National Trail of Tears Commemoration Day, on September 16, is a day that is as tragic as it sounds. It marks an atrocious event in history where Cherokees and other Native Americans were forced out of their homes and sent to live in a region assigned by the government. During this journey, conducted on foot, many people died in a ghastly manner, remembered by their predecessors until today. Hence, the day makes it impossible for us to forget all the people who suffered during that dark time in American history.
History of National Trail of Tears Commemoration Day
National Trail of Tears Commemoration Day marks the bloodshed faced by the Native Americans forced to leave their land. It all started with the Indian Removal Act, which President Andrew Jackson made legal on May 28, 1830. The act aimed to give the president the power to exchange Indian lands with some lands west of Mississippi. While some tribes tired of fighting decided to leave in peace, others resisted. They did not want to leave their homes to settle in a new place.
The resistance led to negotiations that became a formula for a disaster, much because the government had no success in making a deal with the Cherokee tribe. Instead, Major Ridge, John Ridge, Elias Boudinot, and Andrew Ross spoke on behalf of the tribe and authorized a forceful move.
By 1836, the State of Georgia had limited the rights of Cherokee, providing them with few resources to lead a peaceful life. In 1837, the move to push out the tribe started, leading to bloodshed. Since the government forced them out in a rush, they did not have time to prepare for the journey. 18,000 Cherokees and many thousands of other Native Americans walked towards their death as they died of hunger and exhaustion. Children, men, and women were also kept in concentration camps with inhumane living conditions. Many passed away due to diseases, and it is said that no elder over 60 and no child under six survived. The “Trail of Tears Walk” aims to memorialize that horrific tragedy.
National Trail of Tears Commemoration Day timeline
The Five Civilized Tribes begin to live in the South of America.
46,000 Indians from the southeastern states are removed from their homes.
General Winfield Scott begins to remove Cherokee.
The Cherokee nation commemorates 175 years since the Trail of Tears.
National Trail of Tears Commemoration Day FAQs
Is there a holiday for the Trail of Tears?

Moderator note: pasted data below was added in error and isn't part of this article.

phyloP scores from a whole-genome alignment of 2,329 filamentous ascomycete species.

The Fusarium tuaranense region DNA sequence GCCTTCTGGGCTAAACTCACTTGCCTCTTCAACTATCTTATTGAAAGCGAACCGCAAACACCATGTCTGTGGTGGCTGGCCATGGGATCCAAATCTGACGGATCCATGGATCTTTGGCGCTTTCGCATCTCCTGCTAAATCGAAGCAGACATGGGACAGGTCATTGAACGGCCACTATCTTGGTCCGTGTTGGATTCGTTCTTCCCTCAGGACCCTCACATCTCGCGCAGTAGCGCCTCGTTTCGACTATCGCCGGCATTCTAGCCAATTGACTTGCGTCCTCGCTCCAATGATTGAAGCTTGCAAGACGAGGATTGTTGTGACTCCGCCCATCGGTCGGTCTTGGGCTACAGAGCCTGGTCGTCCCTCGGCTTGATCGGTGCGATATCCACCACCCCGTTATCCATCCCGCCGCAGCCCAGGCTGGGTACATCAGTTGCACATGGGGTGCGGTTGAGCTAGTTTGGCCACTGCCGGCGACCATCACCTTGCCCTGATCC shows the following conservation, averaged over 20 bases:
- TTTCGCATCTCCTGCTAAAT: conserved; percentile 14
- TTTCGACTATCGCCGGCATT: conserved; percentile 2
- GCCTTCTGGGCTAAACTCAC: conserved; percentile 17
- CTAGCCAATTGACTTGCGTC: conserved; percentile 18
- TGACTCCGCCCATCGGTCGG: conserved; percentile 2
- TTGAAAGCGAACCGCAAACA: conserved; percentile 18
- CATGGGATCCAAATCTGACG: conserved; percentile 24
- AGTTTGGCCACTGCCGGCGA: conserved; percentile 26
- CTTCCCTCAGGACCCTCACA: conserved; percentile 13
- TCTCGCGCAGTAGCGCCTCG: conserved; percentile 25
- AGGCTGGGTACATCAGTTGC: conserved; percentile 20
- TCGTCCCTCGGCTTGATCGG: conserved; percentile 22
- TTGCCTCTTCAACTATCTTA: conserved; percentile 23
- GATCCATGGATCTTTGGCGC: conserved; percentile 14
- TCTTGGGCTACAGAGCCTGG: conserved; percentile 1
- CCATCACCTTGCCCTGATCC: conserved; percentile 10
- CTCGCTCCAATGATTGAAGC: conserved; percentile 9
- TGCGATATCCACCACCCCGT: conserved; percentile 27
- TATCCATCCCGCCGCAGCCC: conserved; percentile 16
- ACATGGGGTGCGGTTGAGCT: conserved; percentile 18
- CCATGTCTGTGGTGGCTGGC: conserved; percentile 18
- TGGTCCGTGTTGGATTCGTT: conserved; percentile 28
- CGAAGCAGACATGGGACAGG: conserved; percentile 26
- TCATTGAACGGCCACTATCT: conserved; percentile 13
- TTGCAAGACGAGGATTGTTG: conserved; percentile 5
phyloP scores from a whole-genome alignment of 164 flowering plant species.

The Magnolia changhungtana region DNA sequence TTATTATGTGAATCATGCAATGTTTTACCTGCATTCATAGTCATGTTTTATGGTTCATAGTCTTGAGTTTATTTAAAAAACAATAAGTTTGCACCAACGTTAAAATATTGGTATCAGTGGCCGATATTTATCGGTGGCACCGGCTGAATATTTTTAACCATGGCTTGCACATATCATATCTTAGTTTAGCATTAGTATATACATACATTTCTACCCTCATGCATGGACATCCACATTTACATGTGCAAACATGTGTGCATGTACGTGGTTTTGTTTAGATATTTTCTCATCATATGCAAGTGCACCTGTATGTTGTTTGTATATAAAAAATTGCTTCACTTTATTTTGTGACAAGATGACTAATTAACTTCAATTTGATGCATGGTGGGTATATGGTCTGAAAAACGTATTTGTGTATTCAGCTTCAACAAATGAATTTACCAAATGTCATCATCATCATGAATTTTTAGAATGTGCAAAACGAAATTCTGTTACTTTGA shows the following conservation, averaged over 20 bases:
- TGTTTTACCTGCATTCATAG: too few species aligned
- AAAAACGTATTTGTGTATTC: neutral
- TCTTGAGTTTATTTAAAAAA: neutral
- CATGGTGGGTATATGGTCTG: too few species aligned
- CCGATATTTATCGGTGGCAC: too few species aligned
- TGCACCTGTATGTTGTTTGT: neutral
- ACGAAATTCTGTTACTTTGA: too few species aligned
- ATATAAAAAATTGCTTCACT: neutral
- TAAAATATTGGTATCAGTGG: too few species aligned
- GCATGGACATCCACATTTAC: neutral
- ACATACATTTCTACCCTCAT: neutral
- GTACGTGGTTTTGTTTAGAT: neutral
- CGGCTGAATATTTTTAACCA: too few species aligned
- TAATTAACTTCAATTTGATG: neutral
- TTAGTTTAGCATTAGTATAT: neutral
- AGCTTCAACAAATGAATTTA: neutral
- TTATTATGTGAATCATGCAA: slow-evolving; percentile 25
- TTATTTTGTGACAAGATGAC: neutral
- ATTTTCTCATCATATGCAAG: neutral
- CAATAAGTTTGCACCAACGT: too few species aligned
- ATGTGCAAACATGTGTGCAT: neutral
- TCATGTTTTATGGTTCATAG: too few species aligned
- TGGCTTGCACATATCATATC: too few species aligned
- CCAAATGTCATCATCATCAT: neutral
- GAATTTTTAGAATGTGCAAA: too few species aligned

Yes. It is considered a Cherokee National Holiday.
How long was the Trail of Tears in days?
The journey was of 25 days.
What was the cause of the Trail of Tears?
Lack of preparation by the U.S government was the cause behind the tragedy.
How to Observe National Trail of Tears Commemoration Day
Visit a museum
To observe the day, visit a museum to understand the exact details of the day, the decision that led to the death of the Native Americans, as well as the aftermath. It is important to remember the history of your homeland.
Enrich people with the history of the day
On this day, you can either give a lecture at a school if you are well-versed with the history of the U.S., or hold an online seminar. The motive is to educate people regarding the tragic event.
Write a poem for those who died
The events that took place will always be remembered by those who lost family members. It would be a moving gesture to write a poem as a tribute to those who passed away.
5 Facts About Native Americans
The Sequoia tree
It is named in honor of the Cherokee leader, Sequoyah.
Origins of the term ‘Indian’
The word was formed by Christopher Columbus.
Toothbrushes of Native Americans
They were made using the hair of porcupines.
The history of the Mohawk hairstyle
It is named after the Mohawk tribe.
Eradication of Native cultures
This was done by both the U.S. and Canada.
Why National Trail of Tears Commemoration Day is Important
It speaks of the sufferings of Native Americans
We love the day because it tells us about the history of the U.S, and the sufferings and bloodshed faced by the Native Americans. It allows everyone to grieve and ensure such acts are not repeated.
It narrates what war can do
The commemoration day is important since it tells us about the tragedy that is brought upon a country due to war. It also shows us why it must be avoided at all costs.
It increases acceptance of different ethnicities and cultures
The day occurred in history because the Native Americans were different and considered less educated. Remembering the bloodshed teaches us not to discriminate based on culture and ethnicities.
National Trail of Tears Commemoration Day dates